This complex intertribal and interregional terrain continues to polarize Libyan society and its political structure. It remains to be seen whether deeply rooted alliances can be overcome for the sake of preserving Libya’s society and ensuring that ISIS does not continue to take advantage of its chaos.
Threat of ISIS
Ongoing infighting and political weakness within the HoR or the G.N.C. continues to directly benefit ISIS and will inevitably result in even greater amounts of lost oil infrastructure and civilian deaths. Unlike the armed forces supporting the HoR and GNC, ISIS is not indigenous to Libya, but has overtime gained some local support and found its home in Sirte, Qaddafi’s hometown but whose population does not support ISIS.
ISIS, an equal opportunity aggressor, is the enemy of both the HoR’s Libyan Dignity and the G.N.C.’s Libyan Dawn, and neither of them have been able to undermine it. ISIS managed to expand its reign fairly quickly due to a lack of security across the country, caused by ongoing infighting between the two centers of power. Given that ISIS access to oil was greatly restricted in both Iraq and Syria, an opportunity to access unprotected Libyan oil fields—its lifeblood—is what ISIS is after.
Key Engagement Recommendations
In order to stabilize Libya, massive amounts of integrated efforts must be implemented. From disarming the militia groups, to building of state institutions, it is critically necessary for both international and local parties to make serious commitments to help transform Libya to a more stable and secure state. While such a list would be exhaustive, several key policy choices can be made immediately to position Libya on the path toward stability. Given the growing threat of ISIS to exploit Libya’s current fractious state, there is an urgency for the international community to act.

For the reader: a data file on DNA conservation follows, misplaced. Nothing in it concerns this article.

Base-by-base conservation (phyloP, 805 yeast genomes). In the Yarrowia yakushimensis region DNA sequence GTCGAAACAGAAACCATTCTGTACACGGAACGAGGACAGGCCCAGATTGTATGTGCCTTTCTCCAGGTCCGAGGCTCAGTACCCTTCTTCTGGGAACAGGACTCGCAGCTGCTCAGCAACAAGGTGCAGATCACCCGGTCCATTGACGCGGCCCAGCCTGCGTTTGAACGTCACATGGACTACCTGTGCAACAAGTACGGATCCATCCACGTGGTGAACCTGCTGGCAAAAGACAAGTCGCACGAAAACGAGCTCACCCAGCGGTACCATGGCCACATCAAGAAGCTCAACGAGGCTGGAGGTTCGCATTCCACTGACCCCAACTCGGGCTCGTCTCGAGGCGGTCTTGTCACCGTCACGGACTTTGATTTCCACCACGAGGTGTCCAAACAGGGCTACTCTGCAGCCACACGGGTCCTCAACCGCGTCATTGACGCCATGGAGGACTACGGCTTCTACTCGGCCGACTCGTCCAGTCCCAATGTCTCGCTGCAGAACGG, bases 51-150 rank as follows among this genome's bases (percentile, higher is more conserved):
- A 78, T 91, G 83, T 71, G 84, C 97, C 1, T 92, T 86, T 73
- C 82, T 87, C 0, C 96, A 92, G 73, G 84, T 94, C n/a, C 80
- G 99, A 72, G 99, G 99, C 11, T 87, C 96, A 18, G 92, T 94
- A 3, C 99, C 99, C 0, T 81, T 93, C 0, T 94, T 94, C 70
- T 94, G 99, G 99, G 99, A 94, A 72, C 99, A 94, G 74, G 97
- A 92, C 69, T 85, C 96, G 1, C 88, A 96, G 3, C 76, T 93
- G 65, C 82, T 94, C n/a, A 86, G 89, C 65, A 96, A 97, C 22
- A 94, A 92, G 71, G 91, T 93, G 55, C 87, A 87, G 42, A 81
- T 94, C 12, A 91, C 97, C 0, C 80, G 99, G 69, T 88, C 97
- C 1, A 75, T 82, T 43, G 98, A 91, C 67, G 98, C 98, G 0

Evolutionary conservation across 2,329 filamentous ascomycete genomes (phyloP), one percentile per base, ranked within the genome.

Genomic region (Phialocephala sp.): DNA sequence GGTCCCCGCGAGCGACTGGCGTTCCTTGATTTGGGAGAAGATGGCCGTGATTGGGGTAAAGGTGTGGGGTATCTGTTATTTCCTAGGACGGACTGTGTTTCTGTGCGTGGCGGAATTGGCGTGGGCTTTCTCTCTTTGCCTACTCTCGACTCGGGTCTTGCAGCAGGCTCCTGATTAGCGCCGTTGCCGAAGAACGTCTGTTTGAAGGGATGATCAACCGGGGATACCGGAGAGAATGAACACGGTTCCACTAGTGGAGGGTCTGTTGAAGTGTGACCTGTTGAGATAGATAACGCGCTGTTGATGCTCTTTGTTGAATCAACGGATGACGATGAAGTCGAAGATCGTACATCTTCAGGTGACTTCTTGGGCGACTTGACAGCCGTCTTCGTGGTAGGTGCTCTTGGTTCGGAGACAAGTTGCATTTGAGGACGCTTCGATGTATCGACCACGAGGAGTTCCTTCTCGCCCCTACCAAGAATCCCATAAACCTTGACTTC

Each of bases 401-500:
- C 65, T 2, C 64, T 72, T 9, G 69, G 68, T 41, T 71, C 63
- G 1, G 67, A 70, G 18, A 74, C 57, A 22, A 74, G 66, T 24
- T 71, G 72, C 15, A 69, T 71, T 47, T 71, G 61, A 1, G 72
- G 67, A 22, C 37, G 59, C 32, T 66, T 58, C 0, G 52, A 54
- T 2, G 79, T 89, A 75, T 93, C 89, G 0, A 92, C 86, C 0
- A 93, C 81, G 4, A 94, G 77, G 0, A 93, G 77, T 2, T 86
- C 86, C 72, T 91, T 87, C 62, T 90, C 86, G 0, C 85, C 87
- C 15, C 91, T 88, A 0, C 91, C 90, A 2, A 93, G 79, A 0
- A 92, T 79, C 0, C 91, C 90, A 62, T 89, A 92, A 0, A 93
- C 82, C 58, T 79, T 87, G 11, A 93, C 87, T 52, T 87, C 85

1. Secure the G.N.A.:
The international community, including the states that support the G.N.A., should collaborate with and seek local endorsement and support when planning for security measures for the G.N.A. in Tripoli. International Special Forces along with local brigades that expressed support for G.N.A. would be key to provide early security in order for G.N.A. to begin its work. Until a national army is established, reliance on local groups that support the G.N.A. would be key. Folding in Libyan Dignity into this protective force could also increase security and undermine Islamist groups operations.
2. Engaging the tribes to achieve local peace:
Employing the credibility of tribal figures will be a decisive element in promoting forgiveness and harmony amid divided communities. As the tribal dispute solving mechanisms are native to mainstream Libyan communities, tribal figures are critical and should play an active role to solve inter-group conflicts. By utilizing this trait inherit in the Libyan social and cultural context, better conflict resolutions frameworks as well as reconciliation mechanisms can be reintroduced into the country. The international community can further assist this process by promoting continued dialogue and platforms for Libyans to air the grievances, and overcome past hatreds.
3. Disarm the militias:
Disarming, demobilizing and reintegrating militias need to be part of the international effort to establish and secure the G.N.A., as well as internationally-supervised local efforts to achieve a peace agreement between the various factions. Early demobilization and reintegration programs were continuously challenged by the absence of communal outreach and transparency over the process. Thus, an attempt to disarm and reintegrate armed groups will struggle unless coupled with a serious effort to engage tribes, and obtain their support and leadership for communal reconciliation. Implementing an inclusive disarmament and reintegration plans in order to accomplish an effective transformation of all armed groups is critical for the security of the country.
3. Pressure foreign spoilers:
The international community must take a strong and public position against foreign powers that continue to support various Islamist groups that are undermining the formation of a unity government in Libya.